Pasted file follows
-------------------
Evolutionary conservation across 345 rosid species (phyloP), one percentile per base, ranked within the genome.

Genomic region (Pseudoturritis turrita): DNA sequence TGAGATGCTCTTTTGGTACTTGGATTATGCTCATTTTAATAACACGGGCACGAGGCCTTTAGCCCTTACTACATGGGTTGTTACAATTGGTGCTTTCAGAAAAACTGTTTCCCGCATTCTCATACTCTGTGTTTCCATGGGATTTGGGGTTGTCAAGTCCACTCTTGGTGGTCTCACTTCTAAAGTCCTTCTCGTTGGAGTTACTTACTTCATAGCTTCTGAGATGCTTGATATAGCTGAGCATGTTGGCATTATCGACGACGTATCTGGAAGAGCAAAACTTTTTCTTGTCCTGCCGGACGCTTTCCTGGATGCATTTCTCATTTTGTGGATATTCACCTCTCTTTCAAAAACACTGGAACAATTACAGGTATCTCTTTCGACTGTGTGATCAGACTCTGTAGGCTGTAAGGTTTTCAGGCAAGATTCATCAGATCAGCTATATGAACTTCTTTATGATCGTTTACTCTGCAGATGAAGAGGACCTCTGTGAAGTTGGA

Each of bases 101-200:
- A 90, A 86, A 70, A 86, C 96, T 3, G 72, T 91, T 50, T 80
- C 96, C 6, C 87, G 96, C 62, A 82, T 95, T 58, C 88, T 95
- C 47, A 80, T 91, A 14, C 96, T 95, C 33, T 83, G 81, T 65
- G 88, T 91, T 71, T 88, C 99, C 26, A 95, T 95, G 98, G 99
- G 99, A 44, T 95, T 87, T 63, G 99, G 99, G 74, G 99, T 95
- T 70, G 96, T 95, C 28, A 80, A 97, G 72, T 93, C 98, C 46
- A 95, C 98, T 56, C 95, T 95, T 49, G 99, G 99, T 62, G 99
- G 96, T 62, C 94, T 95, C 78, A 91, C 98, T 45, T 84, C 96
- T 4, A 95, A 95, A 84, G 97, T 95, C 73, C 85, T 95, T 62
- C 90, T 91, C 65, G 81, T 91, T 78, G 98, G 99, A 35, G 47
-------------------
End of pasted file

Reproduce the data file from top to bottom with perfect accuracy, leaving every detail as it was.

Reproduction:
Evolutionary conservation across 345 rosid species (phyloP), one percentile per base, ranked within the genome.

Genomic region (Pseudoturritis turrita): DNA sequence TGAGATGCTCTTTTGGTACTTGGATTATGCTCATTTTAATAACACGGGCACGAGGCCTTTAGCCCTTACTACATGGGTTGTTACAATTGGTGCTTTCAGAAAAACTGTTTCCCGCATTCTCATACTCTGTGTTTCCATGGGATTTGGGGTTGTCAAGTCCACTCTTGGTGGTCTCACTTCTAAAGTCCTTCTCGTTGGAGTTACTTACTTCATAGCTTCTGAGATGCTTGATATAGCTGAGCATGTTGGCATTATCGACGACGTATCTGGAAGAGCAAAACTTTTTCTTGTCCTGCCGGACGCTTTCCTGGATGCATTTCTCATTTTGTGGATATTCACCTCTCTTTCAAAAACACTGGAACAATTACAGGTATCTCTTTCGACTGTGTGATCAGACTCTGTAGGCTGTAAGGTTTTCAGGCAAGATTCATCAGATCAGCTATATGAACTTCTTTATGATCGTTTACTCTGCAGATGAAGAGGACCTCTGTGAAGTTGGA

Each of bases 101-200:
- A 90, A 86, A 70, A 86, C 96, T 3, G 72, T 91, T 50, T 80
- C 96, C 6, C 87, G 96, C 62, A 82, T 95, T 58, C 88, T 95
- C 47, A 80, T 91, A 14, C 96, T 95, C 33, T 83, G 81, T 65
- G 88, T 91, T 71, T 88, C 99, C 26, A 95, T 95, G 98, G 99
- G 99, A 44, T 95, T 87, T 63, G 99, G 99, G 74, G 99, T 95
- T 70, G 96, T 95, C 28, A 80, A 97, G 72, T 93, C 98, C 46
- A 95, C 98, T 56, C 95, T 95, T 49, G 99, G 99, T 62, G 99
- G 96, T 62, C 94, T 95, C 78, A 91, C 98, T 45, T 84, C 96
- T 4, A 95, A 95, A 84, G 97, T 95, C 73, C 85, T 95, T 62
- C 90, T 91, C 65, G 81, T 91, T 78, G 98, G 99, A 35, G 47